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Virus Prevention Tips

Written by: Lindsay Shugerman

October 22, 2014
Filed Under Health 

Tags: , ,

Woman with tissueContributed by Info Guru Lindsay Shugerman

As the weather cools down, virus season kicks up. You know it’s coming, and you want to keep yourself and your family healthy. But short of spending the next few months on in a bubble, what can you do to decrease the chance of sick days ahead?

The good news is that there are simple things you can do to lessen the risk of a bug coming home. Here are ten virus prevention tips that might help keep those nasty bugs at bay. Of course, nothing is foolproof. And if you do get sick, make sure you talk with your health care provider to get the right diagnosis and treatment.


10. Regular handwashing

hand washing with soap

It might sound trivial. After all, we all know we’re supposed to wash our hands before eating, after using the bathroom and after handling anything used by a sick family member. But if the research is accurate, many of us (up to 60% according to some studies) do not wash our hands after using a restroom.

Simply boosting handwashing, including the use of soap for all instances, could dramatically reduce the amount of germs and viruses carried on our hands. That could make it one of the most effective virus prevention tips we could offer. (The Mayo Clinic recommends against using antibacterial soaps on a regular basis, so any liquid or bar soap will do.)

9. Disposable gloves

white surgical gloves on hands

If you have to handle waste products from people who are or are likely to be sick with a virus, using disposable gloves is an inexpensive and effective was to reduce your own risk. Optimally, you should wash your hands WITH the gloves still on, then remove and dispose of the gloves, then wash your hands a second time.

8. Avoid contact where possible

man blowing nose

Of course, there will be times when you have to be around people who are sick with a virus, like when your child or partner is ill. And often, people with a virus do not yet appear sick. But wherever possible, try to avoid spending time around people who are showing signs of a viral infection.

If your cubicle mate says they have a fever and feel ill, ask them to not come in (or to head home.) If your book club buddy is sneezing and coughing, skip the meeting — or ask them to do so.

7. Wear a mask

people in store wearing masks

It might look a bit odd, but a surgical mask can be a good way to stay healthy when people around you have an airborne virus. Disposable masks are the best choice for most home users, although washable surgical masks can be used if there’s a longer term need.

Disposable masks should be thrown away as soon as they’re removed. To avoid the risk of spreading germs or a virus, they should NOT be left on surfaces or reused. Washable ones should go into the laundry immediately when removed.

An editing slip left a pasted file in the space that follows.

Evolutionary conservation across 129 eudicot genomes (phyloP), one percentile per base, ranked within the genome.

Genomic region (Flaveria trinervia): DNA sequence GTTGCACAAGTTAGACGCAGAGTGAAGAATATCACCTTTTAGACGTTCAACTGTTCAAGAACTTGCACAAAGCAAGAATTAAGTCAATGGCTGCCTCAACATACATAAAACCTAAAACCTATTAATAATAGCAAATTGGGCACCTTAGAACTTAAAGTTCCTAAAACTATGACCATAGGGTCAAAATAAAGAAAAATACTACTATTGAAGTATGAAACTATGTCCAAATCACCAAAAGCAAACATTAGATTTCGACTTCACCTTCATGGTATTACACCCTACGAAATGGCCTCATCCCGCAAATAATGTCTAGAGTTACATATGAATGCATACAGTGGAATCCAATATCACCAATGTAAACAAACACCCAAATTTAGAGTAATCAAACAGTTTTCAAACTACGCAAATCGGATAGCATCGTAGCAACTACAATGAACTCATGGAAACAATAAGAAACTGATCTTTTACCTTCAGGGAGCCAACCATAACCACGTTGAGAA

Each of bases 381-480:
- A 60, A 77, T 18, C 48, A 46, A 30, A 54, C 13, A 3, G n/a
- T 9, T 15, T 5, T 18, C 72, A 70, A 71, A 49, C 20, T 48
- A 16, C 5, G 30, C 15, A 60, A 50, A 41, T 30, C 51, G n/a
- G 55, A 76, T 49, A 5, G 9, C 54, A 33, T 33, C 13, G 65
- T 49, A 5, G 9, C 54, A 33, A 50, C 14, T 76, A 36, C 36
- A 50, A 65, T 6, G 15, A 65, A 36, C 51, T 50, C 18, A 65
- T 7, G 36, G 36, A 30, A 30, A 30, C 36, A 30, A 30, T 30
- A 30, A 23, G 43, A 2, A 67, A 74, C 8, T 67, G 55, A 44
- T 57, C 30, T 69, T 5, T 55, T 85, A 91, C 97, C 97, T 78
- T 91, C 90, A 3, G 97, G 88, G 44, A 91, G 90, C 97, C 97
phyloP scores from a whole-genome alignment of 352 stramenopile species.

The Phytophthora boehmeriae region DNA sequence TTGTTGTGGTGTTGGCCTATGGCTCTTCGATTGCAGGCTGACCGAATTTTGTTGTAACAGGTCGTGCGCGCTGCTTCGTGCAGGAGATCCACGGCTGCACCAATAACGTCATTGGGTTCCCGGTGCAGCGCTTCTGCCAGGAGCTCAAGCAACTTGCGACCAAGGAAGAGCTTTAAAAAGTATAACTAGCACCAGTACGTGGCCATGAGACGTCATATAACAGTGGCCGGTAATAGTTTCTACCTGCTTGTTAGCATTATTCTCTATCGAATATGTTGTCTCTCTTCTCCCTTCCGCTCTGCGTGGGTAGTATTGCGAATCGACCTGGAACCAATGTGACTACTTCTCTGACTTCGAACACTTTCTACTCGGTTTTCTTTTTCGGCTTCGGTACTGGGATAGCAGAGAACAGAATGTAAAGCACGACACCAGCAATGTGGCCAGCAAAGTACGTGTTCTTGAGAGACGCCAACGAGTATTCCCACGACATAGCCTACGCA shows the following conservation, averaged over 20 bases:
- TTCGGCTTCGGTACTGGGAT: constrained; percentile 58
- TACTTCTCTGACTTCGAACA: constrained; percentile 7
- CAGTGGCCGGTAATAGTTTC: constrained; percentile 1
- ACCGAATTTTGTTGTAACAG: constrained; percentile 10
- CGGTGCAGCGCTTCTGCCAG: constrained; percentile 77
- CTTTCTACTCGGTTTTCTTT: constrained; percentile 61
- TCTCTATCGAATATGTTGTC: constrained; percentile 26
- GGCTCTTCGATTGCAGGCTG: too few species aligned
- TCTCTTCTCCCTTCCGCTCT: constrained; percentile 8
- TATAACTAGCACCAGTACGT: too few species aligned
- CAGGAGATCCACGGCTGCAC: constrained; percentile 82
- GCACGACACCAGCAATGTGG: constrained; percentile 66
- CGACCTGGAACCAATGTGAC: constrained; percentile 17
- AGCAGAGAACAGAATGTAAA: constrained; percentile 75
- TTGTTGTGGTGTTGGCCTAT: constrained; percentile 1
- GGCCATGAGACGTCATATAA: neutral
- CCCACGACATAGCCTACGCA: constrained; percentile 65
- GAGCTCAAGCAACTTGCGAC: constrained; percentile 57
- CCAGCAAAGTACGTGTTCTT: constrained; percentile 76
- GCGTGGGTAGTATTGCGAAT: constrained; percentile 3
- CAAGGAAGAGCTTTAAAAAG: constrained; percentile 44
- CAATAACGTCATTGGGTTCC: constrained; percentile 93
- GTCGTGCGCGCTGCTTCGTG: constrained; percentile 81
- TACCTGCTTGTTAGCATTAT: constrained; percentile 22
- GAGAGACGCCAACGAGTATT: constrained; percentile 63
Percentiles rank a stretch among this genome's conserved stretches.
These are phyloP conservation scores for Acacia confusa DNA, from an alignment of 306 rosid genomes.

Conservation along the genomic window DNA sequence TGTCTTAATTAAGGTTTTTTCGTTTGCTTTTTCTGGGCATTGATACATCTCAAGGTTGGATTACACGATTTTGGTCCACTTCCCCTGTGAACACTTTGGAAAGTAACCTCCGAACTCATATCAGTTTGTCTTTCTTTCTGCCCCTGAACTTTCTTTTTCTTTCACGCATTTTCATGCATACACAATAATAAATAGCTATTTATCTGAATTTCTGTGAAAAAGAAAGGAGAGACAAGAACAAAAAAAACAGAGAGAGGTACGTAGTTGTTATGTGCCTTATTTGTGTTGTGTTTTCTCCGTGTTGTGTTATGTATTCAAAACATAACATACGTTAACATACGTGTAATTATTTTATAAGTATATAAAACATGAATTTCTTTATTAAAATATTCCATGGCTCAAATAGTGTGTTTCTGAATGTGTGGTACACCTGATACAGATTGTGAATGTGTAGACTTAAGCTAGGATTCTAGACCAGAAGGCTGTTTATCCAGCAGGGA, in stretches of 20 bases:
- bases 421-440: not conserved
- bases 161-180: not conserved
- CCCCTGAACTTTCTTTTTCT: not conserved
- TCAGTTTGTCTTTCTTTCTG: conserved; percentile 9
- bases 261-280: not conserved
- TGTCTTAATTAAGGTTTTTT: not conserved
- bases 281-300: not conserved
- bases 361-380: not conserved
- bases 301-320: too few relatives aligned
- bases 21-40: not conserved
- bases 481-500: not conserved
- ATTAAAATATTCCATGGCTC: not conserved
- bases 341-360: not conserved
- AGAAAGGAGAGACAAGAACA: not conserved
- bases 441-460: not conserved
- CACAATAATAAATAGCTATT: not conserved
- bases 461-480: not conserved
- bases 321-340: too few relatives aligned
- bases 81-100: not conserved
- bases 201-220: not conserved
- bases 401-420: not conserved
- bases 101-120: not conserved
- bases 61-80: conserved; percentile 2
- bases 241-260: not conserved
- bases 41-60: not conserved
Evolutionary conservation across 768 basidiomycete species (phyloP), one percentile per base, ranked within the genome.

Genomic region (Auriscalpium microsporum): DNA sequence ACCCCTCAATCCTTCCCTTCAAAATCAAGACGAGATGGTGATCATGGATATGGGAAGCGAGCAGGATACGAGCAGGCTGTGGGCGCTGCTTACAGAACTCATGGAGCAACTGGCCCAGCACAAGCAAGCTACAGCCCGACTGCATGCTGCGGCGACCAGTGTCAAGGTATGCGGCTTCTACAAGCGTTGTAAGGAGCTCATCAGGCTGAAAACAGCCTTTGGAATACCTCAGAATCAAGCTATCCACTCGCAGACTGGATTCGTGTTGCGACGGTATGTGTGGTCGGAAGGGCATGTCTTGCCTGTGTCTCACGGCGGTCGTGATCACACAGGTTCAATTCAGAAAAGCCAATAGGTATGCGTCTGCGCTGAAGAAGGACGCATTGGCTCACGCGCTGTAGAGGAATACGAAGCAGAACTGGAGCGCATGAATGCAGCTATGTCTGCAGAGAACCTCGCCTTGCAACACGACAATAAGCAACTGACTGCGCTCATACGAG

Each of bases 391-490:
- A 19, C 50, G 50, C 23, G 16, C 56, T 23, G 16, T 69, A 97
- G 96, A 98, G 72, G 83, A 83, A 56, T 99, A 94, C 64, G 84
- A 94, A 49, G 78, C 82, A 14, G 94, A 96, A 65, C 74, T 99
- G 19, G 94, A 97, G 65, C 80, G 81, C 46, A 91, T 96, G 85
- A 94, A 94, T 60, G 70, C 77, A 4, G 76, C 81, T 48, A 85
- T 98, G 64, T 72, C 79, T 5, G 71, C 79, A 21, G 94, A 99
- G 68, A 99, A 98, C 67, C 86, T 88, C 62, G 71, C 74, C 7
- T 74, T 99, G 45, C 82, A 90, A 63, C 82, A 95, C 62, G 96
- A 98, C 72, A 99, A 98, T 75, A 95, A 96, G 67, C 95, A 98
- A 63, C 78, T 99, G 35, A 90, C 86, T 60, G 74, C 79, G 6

6. New toothbrushes

toothbrush

Replacing the toothbrush of a person who has been sick with a virus can help to prevent the spread of the virus to others…and can also help them avoid reinfecting themselves.

If you have a family member with a virus, make sure their toothbrush is not stored in the same rack, cup or drawer with that of other family members. The warm, moist environment of a toothbrush can make an ideal breeding ground for some viruses.

5. Keep high-risk areas clean and disinfected

blue bathroom

If a virus is causing vomiting and diarrhea, the bathroom can quickly become a high-risk area for contamination. Simply making sure all surfaces in bathrooms including toilets, sinks, handles and floors are kept clean and sanitized can work as a virus prevention tool.

Use paper towels or disposable cleaning cloths and do wear gloves and a mask. Put all the waste paper, the gloves and the mask in a bag which can immediately be closed and thrown into a covered trash can.

4. Skip the water fountain

Nalgene-backpacking-water-bottle

Something as simple as carrying your own water bottle instead of drinking from a public water fountain can reduce the change of contracting a virus. And of course, don’t refill your water bottle at a public drinking fountain.

3. Check travel notices and virus reports

US Virus map 2004

Before you decide to head out on a trip, find out if there’s a high incidence of a virus at your destination. The CDC offers a weekly influenza map showing outbreaks for each state. And the State Department offers similar information for international travel. That way you can decide if the risk is worth the benefit of your travel.

2. Take your vitamins

vitamin pills and bottle

Many studies have shown that daily multivitamins, certain herbs and several other kinds of natural supplements can help your body resist viruses and other infections. Do your own research or talk with your health care provider to see what might work best for you.

1. Take care of yourself

pile of fresh fruit

Sometimes the best way to avoid getting sick is the most basic. Eating well, getting enough exercise and spending time outdoors while avoiding smoking and other unhealthy substances are all ways to boost your body’s ability to fight invading viruses and other infections. A healthy, fit body is less likely to get sick, even when everyone else is out with the latest virus.

If you’re not feeling well, are concerned about a specific kind of illness or have a special need to avoid catching a viral infection, you should consult with a health care provider to find out the best choices for you.



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